Canada must do better to support soldiers suffering from PTSD

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Canada must do better to support soldiers suffering from PTSD

Post by Trooper on Thu 22 Jun 2017, 06:29

Canada must do better to support soldiers suffering from PTSD


BARRY WESTHOLM
Special to The Globe and Mail
Published Wednesday, Jun. 21, 2017 5:21PM EDT
Last updated Wednesday, Jun. 21, 2017 5:23PM EDT

Barry Westholm is a former master warrant officer and sergeant major for the Joint Personnel Support Unit (JPSU) in Eastern Ontario


When reading about the tragedy of the Desmond family in the Globe on Saturday, one can only wonder “why?” Why did former soldier Lionel Desmond kill his wife, mother and 10-year-old daughter? Why in a country like Canada, rated second for quality of life, has the Desmond family suffered such a devastating fate?

It’s a difficult question to answer, and there is no question that both the Government of Nova Scotia and the Government of Canada must conduct an inquiry to find out why – and fix the problem.


While I won’t speak to the specifics of the Desmond tragedy, I will speak to the broader issues of what the government should, and could, have done to mitigate such incidents from happening. I do so from the perspective of a 32-year Canadian Armed Forces (CAF) veteran and former sergeant major of Lionel Desmond’s last CAF unit, the Joint Personnel Support Unit (JPSU).

The JPSU was meant to be a national (coast-to-coast) organization to support those who were injured to a degree requiring a convalescence of six months or more, or facing medical release from the CAF. It was launched in 2008 at the height of the Afghanistan War. Twenty-four support centres and eight satellite centres are located at bases across the country.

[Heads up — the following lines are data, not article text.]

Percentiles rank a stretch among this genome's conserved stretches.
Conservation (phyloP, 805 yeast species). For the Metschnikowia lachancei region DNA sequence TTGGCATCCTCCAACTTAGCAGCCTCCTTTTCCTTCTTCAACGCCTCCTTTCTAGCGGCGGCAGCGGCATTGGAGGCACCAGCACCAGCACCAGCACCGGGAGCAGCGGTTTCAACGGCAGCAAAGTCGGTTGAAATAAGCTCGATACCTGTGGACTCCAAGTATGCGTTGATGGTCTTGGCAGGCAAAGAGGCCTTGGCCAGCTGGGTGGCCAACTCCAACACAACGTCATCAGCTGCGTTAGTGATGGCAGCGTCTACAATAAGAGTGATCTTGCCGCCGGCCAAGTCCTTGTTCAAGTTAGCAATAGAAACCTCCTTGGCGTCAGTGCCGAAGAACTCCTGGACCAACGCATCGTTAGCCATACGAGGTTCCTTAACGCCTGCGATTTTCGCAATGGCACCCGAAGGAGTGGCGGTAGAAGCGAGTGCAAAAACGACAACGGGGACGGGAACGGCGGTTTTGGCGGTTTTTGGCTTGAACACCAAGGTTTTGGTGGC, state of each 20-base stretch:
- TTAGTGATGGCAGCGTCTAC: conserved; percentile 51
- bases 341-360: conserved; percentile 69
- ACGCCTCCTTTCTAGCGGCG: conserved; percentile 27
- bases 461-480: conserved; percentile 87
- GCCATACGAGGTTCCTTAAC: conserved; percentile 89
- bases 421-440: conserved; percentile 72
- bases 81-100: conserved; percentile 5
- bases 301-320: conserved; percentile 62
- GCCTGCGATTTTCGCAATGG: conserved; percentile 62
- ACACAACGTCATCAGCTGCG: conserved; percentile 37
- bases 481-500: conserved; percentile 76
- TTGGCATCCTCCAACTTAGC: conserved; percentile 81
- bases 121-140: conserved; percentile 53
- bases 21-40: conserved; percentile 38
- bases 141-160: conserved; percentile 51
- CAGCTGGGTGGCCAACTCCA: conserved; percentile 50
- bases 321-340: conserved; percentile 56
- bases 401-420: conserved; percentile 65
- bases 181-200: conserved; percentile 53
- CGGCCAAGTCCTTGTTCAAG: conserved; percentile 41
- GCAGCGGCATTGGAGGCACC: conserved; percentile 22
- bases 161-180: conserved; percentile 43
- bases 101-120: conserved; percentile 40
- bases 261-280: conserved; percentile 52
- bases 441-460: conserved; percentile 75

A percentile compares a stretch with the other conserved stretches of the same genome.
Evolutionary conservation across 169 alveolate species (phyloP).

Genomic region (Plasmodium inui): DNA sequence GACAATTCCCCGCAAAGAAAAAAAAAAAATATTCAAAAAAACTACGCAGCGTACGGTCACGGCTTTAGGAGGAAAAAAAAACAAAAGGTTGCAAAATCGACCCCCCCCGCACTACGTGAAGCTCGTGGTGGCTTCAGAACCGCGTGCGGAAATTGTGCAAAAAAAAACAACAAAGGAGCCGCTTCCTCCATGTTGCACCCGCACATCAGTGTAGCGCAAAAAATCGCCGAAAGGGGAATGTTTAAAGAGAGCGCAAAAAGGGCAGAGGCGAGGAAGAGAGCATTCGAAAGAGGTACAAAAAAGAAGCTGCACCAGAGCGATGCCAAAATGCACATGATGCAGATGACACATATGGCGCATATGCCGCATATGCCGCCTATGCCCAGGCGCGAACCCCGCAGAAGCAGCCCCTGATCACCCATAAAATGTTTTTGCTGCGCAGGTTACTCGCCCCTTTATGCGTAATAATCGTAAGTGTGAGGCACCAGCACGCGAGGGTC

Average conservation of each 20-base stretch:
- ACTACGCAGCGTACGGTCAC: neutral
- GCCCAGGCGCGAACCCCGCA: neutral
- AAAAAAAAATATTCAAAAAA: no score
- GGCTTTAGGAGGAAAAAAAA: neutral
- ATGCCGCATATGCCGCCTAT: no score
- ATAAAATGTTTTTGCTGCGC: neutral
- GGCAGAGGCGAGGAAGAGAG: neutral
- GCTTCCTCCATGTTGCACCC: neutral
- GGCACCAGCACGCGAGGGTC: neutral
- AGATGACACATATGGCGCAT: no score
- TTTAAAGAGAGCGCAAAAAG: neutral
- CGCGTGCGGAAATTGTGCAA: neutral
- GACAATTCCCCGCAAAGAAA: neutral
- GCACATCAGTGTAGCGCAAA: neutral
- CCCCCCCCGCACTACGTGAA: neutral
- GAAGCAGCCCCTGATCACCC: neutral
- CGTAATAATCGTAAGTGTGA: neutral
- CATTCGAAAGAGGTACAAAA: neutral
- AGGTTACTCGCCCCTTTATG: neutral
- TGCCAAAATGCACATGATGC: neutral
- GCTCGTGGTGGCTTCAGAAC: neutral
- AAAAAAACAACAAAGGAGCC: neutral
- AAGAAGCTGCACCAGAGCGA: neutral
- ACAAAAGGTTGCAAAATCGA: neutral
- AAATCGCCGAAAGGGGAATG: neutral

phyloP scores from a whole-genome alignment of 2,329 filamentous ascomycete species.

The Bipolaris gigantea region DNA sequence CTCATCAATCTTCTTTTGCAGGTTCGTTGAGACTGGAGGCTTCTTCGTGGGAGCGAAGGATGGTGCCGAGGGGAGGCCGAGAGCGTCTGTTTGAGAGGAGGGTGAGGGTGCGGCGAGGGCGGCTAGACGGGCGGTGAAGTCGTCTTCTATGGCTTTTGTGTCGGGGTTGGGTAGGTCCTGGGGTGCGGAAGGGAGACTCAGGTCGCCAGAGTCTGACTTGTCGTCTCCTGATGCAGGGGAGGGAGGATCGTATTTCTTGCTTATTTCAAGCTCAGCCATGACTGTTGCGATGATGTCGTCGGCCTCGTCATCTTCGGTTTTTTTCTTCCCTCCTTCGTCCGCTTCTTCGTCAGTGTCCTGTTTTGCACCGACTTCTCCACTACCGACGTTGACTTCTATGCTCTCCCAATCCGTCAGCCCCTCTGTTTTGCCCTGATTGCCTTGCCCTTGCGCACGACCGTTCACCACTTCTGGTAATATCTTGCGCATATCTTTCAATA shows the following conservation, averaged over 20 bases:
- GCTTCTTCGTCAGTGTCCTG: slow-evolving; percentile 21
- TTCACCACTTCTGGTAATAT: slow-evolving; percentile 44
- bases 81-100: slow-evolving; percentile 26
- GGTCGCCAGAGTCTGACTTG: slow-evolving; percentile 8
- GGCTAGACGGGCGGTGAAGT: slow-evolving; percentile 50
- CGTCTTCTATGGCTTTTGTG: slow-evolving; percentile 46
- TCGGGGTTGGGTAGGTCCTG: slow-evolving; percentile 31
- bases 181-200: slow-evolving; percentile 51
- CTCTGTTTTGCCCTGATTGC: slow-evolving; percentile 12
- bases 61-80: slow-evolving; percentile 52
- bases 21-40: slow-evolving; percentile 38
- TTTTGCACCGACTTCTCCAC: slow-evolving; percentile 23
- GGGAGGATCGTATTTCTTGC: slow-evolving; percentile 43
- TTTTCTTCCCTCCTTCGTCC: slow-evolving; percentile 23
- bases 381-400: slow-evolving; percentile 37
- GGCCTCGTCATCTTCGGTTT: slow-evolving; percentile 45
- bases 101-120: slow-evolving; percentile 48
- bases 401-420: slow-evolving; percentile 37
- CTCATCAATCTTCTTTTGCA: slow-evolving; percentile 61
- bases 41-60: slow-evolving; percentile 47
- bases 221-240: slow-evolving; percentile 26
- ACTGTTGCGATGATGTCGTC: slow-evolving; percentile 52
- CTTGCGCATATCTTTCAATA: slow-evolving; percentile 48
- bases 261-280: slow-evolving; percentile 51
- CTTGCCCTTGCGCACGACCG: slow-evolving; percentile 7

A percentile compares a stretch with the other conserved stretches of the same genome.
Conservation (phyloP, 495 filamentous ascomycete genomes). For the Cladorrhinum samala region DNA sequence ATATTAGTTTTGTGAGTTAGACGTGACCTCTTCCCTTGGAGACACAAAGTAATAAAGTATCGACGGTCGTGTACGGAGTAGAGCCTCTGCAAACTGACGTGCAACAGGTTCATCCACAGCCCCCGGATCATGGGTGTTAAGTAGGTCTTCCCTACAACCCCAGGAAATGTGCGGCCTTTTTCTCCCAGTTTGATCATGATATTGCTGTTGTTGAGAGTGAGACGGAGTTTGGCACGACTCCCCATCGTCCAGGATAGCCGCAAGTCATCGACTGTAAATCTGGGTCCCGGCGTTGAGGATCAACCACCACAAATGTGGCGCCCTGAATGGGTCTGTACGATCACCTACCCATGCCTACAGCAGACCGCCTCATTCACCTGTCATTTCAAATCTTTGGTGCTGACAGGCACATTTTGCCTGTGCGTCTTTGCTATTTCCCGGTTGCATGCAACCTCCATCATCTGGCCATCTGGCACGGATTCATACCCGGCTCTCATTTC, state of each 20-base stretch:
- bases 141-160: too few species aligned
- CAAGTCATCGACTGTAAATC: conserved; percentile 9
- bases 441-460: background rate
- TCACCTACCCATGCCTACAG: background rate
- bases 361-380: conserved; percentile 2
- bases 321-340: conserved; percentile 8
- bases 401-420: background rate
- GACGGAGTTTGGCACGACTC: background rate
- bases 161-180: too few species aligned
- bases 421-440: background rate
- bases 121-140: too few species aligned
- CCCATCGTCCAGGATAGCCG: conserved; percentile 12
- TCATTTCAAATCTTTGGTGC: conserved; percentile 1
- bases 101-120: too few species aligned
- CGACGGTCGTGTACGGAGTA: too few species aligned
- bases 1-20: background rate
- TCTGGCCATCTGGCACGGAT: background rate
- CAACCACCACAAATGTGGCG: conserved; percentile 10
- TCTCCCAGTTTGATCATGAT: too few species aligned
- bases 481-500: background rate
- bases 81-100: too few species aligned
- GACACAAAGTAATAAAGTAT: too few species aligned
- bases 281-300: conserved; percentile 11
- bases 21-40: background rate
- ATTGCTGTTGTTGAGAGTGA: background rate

The JPSU was formed in response to an oversight of CAF military planners: They forgot to develop a plan to deal with those injured in Afghanistan. The CAF’s ability to support its injured service members had eroded over the years.

In 1961, the CAF had a centralized state-of-the-art National Defence Medical Centre (NDMC) that catered to military personnel, veterans and select VIPs – such as the prime minister, governor general or minister of national defence – across Canada. Ironically, in 2001, the beginning of the Afghanistan War, the facility had declined to a point where it only serviced the Ottawa area, and the decision was made to close it for cost reasons.

In 2008 – as the casualties from Afghanistan mounted – the CAF recognized their oversight, and the JPSU was born.

But only a very small percentage of the injured personnel transferred to the JPSU were injured in Afghanistan, and JPSU became a lifeboat filled to the gunwales. In response, the mid-level leadership of the JPSU requested a staffing equation based on decades of “lessons learned.”

“Lessons learned” are part of the finalization process of a CAF military operation. It is meant to ensure mistakes made in past operations aren’t repeated in the future. Among the foundational lessons learned is the structure of military organizations such as teams, groups, sections, platoons, companies and regiments, and the proper ratio of leaders to those who are led.

An element of what is lacking in the support of injured and ill soldiers, veterans and military families is that the CAF isn’t taking heed of those foundational lessons about structure, staffing and training.